The National Board of Review, a scandal-plagued freak show composed of wealthy fans and no actual reviewers, have issued their annual list. It’s the usual disgrace. They snubbed “Precious,” even though the film’s screenwriter, Geoffrey Fletcher, used to be on their board. More on that below.

Clint Eastwood, of course, has won for “Invictus.” Eastwood is the NBR poster boy. They give him something every year; “Letters from Iwo Jima” was a Best Picture. Last year, he was Best Actor. “Gran Torino” was on the top 10 list. “Mystic River” won a few years ago. You get the picture. In 2004, Eastwood got a Special Award for directing, starring in and producing “Million Dollar Baby.”

This is how it works: The group’s Jeanine Basinger, who teaches at Wesleyan University, has written extensively about Eastwood, produced a PBS show about him and brought his archives to her school. The actor has said in interviews: ‘You just don’t say ‘no’ to Jeanine Basinger.’ Basinger was front and center the other night at the Eastwood tribute at the Museum of the Moving Image dinner. Her protege, David Laub, has been added to the board. Basinger’s position is solidified. Most galling about this is that she usurped the place of the group’s only respected member, Columbia professor and film journalist Annette Insdorf.

Then there’s George Clooney, who is the NBR’s other pet. Giving him best actor for “Up in the Air,” their best picture, was easy. Clooney already has a Best Picture for “Good Night and Good Luck,” which was, conveniently, a Warner Bros. movie. The NBR loves Warner Bros. as much as they do Eastwood and Clooney. Choosing “Up in the Air” as Best Picture is safe and conforms to their Clooney love. Giving Anna Kendrick Best Supporting Actress over M’Onique, Julianne Moore, Patty Clarkson and Penelope Cruz is utterly ridiculous. They don’t care.

And let’s not forget: Clooney is also the star of “The Fantastic Mr. Fox,” which picked up a Special Award this year. To review: Clooney is attached to a Paramount film (”Up in the Air”) and 20th Century Fox (”Fantastic Mr. Fox”). Each studio will have to buy one or two tables at the NBR’s event. Ka-ching! More about their finances in my next report.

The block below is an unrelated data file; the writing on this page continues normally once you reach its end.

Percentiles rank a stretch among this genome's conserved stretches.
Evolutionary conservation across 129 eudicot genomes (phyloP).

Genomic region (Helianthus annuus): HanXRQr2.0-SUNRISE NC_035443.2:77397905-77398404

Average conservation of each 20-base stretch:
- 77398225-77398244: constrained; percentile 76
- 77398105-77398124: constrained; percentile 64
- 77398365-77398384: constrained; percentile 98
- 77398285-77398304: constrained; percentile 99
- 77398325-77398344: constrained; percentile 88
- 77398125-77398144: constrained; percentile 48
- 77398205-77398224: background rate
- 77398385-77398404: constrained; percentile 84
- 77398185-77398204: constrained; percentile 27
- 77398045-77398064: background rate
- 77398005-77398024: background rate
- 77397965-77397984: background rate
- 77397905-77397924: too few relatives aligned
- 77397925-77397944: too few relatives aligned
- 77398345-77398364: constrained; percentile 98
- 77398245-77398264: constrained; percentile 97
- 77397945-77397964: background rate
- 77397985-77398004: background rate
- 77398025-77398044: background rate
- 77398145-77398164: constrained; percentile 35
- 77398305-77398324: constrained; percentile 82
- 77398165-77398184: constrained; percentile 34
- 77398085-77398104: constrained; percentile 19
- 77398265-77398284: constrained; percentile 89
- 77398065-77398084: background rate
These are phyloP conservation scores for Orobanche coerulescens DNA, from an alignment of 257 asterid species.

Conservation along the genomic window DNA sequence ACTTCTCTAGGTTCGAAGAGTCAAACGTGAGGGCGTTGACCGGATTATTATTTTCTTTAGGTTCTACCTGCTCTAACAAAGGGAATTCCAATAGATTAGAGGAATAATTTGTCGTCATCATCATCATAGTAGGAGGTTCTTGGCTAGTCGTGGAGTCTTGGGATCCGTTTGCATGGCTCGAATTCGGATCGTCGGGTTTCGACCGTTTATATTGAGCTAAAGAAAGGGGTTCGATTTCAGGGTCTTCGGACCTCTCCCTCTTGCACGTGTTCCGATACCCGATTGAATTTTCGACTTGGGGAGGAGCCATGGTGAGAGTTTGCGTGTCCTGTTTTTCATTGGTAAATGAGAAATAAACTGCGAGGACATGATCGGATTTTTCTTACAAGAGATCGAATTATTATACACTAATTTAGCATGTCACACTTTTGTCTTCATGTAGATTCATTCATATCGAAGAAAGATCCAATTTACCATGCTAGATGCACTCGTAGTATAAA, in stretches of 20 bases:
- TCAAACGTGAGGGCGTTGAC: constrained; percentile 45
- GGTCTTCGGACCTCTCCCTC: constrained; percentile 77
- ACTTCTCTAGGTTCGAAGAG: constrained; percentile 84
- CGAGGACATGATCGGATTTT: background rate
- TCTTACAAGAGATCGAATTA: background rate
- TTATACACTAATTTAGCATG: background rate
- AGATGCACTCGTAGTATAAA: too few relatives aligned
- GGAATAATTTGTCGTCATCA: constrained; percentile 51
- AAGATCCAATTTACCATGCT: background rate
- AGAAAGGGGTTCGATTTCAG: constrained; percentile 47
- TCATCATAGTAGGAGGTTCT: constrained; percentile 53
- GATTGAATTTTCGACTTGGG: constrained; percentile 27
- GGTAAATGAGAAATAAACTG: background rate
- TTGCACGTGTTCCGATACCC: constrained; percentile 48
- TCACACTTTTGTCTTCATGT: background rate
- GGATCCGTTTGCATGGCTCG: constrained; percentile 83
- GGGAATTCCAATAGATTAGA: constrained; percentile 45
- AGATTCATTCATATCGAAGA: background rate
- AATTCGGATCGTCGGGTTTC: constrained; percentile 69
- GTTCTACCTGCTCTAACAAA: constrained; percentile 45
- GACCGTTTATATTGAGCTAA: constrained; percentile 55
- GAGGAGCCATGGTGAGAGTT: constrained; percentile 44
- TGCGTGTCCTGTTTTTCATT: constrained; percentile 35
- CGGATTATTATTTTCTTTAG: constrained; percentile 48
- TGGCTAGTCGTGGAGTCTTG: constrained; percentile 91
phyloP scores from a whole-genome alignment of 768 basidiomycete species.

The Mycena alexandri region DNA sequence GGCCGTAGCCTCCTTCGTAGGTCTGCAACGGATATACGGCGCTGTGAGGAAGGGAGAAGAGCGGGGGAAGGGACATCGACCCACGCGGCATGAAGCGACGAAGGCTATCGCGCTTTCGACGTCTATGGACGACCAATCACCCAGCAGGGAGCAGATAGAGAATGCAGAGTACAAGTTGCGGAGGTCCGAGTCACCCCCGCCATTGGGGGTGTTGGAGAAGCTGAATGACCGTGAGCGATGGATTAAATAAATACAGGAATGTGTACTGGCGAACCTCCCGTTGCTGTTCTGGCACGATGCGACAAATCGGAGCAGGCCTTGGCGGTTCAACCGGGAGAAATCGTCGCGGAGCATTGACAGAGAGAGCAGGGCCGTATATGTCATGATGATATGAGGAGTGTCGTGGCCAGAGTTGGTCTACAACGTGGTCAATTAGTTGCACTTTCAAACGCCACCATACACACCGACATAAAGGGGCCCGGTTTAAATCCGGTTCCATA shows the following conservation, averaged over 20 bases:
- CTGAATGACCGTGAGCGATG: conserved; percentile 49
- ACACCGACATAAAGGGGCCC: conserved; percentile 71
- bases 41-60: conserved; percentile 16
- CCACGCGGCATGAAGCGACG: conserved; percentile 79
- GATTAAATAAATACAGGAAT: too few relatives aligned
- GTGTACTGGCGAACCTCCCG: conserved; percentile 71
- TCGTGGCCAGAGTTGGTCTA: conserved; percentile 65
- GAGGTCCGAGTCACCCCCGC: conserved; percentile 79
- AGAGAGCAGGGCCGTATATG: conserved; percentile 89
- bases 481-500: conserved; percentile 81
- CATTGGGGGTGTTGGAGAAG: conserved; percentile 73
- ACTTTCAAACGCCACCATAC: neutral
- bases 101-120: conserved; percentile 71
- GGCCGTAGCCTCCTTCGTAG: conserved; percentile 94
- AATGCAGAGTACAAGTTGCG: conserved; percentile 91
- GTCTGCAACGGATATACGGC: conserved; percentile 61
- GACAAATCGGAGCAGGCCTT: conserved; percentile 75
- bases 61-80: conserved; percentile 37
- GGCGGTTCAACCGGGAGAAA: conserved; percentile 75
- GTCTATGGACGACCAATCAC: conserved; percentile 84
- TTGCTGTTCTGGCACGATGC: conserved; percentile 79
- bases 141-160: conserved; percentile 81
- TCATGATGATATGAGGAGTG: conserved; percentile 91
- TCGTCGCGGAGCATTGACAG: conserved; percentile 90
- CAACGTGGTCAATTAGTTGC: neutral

Who are ‘they’? The NBR is still run by Annie Schulhof, who maintains a close friendship with Warner’s Dan Fellner. She loves Warner Bros., that’s clear, as much as she does Eastwood and Clooney. If Schulhof can find an intersection of all of them, even better.

Schulhof presides over a group of five or so insiders. A larger fee-paying group ($600 a year, plus $600 to go to the annual dinner), votes overall. But Schulhof and her Politboro make the final decisions, and also decide who gets the “special” awards and citations.

What’s most upsetting this year: the absence of Lee Daniels‘ “Precious.” It’s not a total surprise. The NBR is not a multicultural organization. They completely ignored “Dreamgirls” in 2006. Snubbing “Precious” fits in with Schulhof’s track record perfectly. Let’s just say it: They do not like black movies, period. To make up for it, they threw Gabby Sidibe a bone with Breakthrough Performance. This is what they did to Jennifer Hudson from “Dreamgirls.” It’s pathetic. But the Oscars remedied this. She wound up winning Best Supporting Actress at the Oscars.

But here’s the really weird thing: “Precious” screenwriter Geoffrey Fletcher used to be on the board of the NBR. He resigned last year. And when he did, sources say that Schulhof decided to ban him and the movie from competition. How utterly bizarre.

The sop: The NBR will say it gave Morgan Freeman a tie for Best Actor. It helps that he was in a) a Clint Eastwood movie and b) a Warner Bros. film.

That’s it for now. I’ll tell you more when we get close to their January event. But just to let you know, one board member has nothing to with film but is a certified sex therapist from California. That’s Daniel Goldstine. Another is a friend of the group’s attorney, who himself is the son of the group’s previous attorney.

More to come …

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